Main Narrative » Extreme Alpine Plants

Alpine Adaptation: Dig-Down & Stand Your Ground

By Charles J. Zimmerman

Sep 27 2019

Extreme conditions at high-elevations tend to impede the establishment of annual plants which must grow from seed and complete their life cycle within a single year. Short seasons and inhospitable soils largely explain why the vast majority of native Alpine plants are perennial, maintaining persistent tissues above- and below-ground. Roots in particular are important for stabilizing plants, stockpiling energy during winter, and maximizing extraction of moisture from extremely dry soils. The taproot shown on this specimen—characteristic of many alpine plants—would likely extend several more feet down into the substrate.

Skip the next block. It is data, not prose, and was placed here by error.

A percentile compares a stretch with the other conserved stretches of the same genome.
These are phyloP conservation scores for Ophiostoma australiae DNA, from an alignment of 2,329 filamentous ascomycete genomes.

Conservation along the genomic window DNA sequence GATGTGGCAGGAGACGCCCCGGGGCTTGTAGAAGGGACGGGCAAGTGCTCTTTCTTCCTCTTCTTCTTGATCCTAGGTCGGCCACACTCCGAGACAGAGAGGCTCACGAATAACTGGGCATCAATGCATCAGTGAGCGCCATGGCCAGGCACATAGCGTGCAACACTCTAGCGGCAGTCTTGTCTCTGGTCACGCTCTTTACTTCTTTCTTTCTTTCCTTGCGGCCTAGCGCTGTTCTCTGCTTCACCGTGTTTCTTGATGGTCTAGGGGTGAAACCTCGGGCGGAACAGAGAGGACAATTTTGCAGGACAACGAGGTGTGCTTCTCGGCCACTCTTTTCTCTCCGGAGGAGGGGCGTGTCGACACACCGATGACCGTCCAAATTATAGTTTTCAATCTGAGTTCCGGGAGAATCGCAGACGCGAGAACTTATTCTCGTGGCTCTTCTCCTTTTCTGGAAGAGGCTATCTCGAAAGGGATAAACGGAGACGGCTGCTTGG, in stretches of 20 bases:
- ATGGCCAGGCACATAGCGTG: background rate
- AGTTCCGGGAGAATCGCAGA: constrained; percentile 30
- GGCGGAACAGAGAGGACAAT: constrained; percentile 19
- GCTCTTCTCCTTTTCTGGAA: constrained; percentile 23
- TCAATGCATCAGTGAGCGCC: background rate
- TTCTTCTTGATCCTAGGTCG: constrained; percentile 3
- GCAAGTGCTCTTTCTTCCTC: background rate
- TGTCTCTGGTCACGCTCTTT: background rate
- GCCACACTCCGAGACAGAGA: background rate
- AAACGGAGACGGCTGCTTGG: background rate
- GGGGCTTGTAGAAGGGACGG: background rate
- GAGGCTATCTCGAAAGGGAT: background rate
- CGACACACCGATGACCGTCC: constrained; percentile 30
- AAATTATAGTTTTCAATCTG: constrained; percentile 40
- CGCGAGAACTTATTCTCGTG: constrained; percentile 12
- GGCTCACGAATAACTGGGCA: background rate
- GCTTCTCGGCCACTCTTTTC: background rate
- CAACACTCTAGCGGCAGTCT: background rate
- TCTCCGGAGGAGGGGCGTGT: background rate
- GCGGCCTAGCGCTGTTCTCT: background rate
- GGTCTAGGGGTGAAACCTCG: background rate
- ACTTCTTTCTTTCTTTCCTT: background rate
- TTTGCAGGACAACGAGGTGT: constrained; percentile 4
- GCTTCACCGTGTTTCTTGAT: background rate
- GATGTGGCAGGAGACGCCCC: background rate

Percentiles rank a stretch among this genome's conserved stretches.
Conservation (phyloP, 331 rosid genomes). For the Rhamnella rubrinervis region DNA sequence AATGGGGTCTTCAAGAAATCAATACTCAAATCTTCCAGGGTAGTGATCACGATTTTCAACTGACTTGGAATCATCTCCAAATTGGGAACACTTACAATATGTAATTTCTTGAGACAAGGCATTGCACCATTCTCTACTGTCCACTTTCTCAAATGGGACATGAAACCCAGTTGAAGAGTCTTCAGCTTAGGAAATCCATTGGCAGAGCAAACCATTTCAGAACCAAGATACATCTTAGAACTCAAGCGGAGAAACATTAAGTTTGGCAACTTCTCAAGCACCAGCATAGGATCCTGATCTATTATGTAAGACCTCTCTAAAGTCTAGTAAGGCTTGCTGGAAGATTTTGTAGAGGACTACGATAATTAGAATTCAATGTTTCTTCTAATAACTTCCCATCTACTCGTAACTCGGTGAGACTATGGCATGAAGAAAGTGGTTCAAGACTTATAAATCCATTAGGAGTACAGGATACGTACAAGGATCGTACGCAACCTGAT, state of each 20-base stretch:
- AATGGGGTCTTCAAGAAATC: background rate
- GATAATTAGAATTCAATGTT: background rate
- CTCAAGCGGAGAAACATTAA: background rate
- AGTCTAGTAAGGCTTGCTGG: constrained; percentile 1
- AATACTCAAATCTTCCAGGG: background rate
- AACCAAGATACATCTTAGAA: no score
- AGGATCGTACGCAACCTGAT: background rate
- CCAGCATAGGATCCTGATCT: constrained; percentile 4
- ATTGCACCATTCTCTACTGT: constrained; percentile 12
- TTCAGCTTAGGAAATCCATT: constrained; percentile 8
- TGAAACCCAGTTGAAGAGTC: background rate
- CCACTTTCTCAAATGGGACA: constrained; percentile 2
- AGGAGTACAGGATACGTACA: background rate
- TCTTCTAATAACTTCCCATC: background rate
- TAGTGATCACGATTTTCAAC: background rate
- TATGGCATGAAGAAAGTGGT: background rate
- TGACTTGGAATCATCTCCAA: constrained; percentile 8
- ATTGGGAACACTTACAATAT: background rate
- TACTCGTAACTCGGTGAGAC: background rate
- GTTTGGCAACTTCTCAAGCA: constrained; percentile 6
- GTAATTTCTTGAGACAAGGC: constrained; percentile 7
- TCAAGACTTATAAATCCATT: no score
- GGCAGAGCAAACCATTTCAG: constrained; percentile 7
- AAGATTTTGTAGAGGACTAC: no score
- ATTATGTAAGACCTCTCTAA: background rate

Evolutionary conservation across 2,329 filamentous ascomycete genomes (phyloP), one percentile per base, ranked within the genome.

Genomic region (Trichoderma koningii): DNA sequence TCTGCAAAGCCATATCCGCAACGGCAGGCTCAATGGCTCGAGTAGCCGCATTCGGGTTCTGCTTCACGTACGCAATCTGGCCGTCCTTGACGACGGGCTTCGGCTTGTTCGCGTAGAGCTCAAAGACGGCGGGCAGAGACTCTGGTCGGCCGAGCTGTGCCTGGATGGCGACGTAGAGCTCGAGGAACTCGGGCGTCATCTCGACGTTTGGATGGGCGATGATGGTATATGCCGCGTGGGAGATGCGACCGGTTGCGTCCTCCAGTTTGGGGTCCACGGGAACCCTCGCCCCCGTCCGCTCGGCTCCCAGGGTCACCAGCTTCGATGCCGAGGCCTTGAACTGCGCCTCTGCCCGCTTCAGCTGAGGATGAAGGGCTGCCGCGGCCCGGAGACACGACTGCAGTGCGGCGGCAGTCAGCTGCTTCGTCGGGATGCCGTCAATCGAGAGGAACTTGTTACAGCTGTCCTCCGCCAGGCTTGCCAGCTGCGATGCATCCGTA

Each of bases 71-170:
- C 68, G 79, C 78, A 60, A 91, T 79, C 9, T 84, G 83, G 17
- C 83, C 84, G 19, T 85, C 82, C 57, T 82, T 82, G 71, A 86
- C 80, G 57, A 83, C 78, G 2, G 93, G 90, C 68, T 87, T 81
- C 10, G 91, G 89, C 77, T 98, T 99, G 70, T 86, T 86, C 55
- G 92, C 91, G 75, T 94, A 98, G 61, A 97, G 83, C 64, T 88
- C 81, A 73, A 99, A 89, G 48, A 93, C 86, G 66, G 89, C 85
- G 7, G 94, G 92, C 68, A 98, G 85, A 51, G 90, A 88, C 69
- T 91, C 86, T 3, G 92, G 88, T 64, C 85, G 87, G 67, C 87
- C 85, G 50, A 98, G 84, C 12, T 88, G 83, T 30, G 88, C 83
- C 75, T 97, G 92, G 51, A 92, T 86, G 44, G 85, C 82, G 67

Documenting the places where plants can live through collection and preservation of scientific specimens is essential for understanding and predicting their current and future distributions. Alpine Larkspur (Delphinium alpestre) is an example of a rare Alpine plant known to occur in very few high-elevation sites in Colorado and New Mexico. Species like these with restricted geographic ranges are more vulnerable to go extinct in the face of physical threats from human disturbance and Climate Change driven habitat transformation.

A Closer Look


Zwinger, A.H. & Willard B.E. (1972). Land Above the Trees. Harper & Row Publishers.

Colorado Rare Plant Guide (2012). Delphinium ramosum var. alpestre [Website]. Retrieved 25 September 2019, from